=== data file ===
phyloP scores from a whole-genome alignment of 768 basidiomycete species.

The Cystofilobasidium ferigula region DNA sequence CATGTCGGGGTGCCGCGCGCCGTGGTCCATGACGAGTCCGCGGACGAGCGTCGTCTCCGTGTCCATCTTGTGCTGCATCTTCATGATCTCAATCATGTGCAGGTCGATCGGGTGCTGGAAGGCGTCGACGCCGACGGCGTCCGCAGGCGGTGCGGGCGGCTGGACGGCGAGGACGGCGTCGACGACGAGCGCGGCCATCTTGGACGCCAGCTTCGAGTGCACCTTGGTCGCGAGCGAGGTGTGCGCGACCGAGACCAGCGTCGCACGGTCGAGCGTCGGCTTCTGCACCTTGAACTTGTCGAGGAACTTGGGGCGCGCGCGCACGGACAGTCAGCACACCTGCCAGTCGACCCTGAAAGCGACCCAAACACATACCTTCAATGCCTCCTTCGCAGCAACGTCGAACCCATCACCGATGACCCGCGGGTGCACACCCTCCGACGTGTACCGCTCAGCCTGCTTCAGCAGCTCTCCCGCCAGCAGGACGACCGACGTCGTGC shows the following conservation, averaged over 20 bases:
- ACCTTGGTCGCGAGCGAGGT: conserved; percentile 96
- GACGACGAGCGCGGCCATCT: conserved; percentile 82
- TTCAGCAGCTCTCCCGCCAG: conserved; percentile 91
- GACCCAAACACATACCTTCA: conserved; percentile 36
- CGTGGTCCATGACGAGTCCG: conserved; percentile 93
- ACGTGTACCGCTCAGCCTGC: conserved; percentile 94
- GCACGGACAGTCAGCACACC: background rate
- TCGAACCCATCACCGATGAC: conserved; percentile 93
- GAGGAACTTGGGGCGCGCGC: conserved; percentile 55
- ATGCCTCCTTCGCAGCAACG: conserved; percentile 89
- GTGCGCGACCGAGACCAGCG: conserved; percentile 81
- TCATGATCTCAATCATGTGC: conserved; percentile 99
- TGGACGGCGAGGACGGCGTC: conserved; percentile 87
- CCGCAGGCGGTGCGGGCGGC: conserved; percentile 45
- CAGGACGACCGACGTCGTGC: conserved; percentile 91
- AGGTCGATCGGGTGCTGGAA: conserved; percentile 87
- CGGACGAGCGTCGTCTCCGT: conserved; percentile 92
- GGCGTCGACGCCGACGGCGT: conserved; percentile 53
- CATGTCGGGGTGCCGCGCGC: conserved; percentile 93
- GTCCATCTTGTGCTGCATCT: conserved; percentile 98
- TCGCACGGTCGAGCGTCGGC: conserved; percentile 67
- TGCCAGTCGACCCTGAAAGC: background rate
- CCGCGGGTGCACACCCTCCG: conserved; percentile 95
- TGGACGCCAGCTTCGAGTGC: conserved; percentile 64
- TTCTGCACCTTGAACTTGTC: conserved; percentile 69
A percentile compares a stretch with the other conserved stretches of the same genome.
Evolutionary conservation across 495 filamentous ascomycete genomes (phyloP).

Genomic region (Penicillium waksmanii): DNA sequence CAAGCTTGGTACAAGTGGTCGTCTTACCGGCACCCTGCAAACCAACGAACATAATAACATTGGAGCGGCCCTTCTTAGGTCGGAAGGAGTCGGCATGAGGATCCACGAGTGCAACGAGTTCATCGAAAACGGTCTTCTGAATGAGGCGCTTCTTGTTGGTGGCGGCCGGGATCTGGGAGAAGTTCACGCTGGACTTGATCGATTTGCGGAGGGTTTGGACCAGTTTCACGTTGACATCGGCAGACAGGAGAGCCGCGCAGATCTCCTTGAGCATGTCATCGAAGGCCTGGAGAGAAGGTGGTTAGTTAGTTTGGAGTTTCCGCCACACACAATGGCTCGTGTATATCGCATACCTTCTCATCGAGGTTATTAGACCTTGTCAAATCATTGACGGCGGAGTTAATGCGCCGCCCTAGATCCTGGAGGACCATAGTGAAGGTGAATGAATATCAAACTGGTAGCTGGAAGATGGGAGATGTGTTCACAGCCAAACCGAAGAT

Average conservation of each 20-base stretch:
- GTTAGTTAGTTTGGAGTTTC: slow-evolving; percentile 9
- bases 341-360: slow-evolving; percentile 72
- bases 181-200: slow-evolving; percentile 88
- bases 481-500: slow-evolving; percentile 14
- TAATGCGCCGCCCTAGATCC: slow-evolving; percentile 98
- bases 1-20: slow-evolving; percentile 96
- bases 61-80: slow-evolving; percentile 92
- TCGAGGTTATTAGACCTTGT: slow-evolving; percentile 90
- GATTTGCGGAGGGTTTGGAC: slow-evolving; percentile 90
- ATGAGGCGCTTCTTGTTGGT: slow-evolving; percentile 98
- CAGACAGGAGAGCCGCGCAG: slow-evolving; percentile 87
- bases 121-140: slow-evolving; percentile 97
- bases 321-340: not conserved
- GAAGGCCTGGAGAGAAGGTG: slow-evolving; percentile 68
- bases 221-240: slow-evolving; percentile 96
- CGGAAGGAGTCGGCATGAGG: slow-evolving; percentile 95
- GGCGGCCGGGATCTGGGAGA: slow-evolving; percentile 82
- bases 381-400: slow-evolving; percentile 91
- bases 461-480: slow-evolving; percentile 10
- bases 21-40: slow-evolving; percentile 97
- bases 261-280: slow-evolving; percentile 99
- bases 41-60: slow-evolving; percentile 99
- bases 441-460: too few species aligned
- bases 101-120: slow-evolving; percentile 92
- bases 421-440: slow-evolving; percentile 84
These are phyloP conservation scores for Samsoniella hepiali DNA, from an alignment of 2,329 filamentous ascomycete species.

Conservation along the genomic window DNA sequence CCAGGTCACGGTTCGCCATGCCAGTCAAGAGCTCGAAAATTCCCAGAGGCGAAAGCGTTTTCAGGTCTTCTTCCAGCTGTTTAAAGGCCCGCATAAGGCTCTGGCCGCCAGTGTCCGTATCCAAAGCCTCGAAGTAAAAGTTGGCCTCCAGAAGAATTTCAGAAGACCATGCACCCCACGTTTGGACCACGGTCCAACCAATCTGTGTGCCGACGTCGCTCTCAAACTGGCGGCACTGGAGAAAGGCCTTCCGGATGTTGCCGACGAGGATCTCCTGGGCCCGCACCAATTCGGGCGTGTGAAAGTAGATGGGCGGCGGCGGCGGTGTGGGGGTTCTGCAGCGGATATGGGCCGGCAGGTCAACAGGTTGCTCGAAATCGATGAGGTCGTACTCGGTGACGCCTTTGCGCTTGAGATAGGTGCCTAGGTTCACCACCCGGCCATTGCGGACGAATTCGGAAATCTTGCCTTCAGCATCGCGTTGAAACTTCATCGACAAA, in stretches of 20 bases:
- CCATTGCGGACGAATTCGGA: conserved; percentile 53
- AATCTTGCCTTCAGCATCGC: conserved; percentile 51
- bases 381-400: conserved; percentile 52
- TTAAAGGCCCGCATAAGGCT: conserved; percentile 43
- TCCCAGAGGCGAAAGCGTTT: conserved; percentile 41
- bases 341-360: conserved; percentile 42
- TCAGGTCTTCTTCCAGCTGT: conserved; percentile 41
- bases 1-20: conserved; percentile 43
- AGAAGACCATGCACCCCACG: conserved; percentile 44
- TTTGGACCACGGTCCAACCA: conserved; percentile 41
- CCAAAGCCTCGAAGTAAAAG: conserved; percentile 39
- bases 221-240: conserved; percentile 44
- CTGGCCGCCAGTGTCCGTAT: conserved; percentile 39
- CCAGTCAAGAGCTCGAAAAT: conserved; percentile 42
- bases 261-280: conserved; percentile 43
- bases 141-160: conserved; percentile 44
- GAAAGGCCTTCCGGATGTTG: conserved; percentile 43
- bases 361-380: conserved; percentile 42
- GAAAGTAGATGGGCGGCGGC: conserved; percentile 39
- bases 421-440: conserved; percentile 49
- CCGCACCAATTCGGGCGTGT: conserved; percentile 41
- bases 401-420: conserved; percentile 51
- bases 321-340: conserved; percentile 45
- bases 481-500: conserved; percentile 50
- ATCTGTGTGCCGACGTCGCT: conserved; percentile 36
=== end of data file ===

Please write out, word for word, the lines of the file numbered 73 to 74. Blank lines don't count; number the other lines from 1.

- bases 261-280: conserved; percentile 43
- bases 141-160: conserved; percentile 44